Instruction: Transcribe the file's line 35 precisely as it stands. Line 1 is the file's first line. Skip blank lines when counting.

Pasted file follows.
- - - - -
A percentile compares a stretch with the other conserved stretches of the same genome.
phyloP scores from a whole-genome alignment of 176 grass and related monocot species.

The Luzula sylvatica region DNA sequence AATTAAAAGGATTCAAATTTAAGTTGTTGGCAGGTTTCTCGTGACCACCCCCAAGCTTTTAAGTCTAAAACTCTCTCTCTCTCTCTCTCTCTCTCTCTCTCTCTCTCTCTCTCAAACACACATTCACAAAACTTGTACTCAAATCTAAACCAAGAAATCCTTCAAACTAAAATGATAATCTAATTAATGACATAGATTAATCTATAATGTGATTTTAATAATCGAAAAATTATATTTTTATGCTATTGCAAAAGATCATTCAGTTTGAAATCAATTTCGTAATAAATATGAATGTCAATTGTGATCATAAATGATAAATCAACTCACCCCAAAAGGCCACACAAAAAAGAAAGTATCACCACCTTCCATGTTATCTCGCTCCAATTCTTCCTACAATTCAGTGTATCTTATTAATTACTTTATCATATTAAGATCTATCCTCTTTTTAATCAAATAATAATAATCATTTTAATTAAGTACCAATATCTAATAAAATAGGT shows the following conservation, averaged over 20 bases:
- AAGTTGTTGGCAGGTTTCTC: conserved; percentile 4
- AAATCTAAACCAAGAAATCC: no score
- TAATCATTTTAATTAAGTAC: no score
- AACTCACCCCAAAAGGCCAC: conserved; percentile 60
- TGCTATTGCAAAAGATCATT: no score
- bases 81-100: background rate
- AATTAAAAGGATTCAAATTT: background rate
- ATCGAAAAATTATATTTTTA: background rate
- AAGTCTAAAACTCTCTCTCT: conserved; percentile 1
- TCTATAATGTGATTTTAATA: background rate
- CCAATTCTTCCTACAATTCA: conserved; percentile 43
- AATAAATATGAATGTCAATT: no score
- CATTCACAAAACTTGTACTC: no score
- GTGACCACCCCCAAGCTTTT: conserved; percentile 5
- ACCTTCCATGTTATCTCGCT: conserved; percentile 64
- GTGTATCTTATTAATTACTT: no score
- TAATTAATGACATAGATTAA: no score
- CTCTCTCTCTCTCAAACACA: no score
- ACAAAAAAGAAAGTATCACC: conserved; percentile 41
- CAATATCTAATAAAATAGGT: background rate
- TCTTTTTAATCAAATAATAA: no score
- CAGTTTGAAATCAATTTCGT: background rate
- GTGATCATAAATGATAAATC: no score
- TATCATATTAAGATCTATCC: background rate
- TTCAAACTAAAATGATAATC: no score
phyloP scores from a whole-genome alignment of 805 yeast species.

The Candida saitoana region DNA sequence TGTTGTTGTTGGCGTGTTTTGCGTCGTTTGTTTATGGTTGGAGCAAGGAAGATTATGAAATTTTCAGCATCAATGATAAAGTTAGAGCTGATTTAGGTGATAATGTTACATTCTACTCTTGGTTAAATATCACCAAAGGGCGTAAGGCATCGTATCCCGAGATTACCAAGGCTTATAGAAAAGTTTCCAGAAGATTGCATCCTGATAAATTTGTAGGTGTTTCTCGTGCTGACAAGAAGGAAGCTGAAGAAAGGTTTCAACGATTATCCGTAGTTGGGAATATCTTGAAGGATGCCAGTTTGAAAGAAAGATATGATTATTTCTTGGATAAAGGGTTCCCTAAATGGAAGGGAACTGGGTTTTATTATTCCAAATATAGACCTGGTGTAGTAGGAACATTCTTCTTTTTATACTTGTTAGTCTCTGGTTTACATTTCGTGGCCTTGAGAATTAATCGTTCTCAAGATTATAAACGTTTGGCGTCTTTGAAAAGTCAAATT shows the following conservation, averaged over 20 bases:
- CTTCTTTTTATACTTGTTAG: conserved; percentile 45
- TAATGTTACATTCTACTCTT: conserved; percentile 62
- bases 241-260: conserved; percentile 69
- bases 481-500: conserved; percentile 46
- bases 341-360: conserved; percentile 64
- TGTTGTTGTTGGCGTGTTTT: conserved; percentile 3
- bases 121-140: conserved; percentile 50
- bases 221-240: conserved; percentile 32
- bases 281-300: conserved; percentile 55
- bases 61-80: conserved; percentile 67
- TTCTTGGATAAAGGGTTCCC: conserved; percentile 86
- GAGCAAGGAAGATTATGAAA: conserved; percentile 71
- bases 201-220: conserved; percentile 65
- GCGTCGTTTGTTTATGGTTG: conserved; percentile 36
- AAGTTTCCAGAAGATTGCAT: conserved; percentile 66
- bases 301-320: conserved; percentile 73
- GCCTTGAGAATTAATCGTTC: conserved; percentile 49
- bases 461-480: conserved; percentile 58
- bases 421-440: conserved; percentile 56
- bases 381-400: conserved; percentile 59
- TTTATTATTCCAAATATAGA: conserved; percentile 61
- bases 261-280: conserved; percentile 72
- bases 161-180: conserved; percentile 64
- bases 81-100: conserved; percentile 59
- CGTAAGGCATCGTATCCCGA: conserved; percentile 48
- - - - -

- bases 341-360: conserved; percentile 64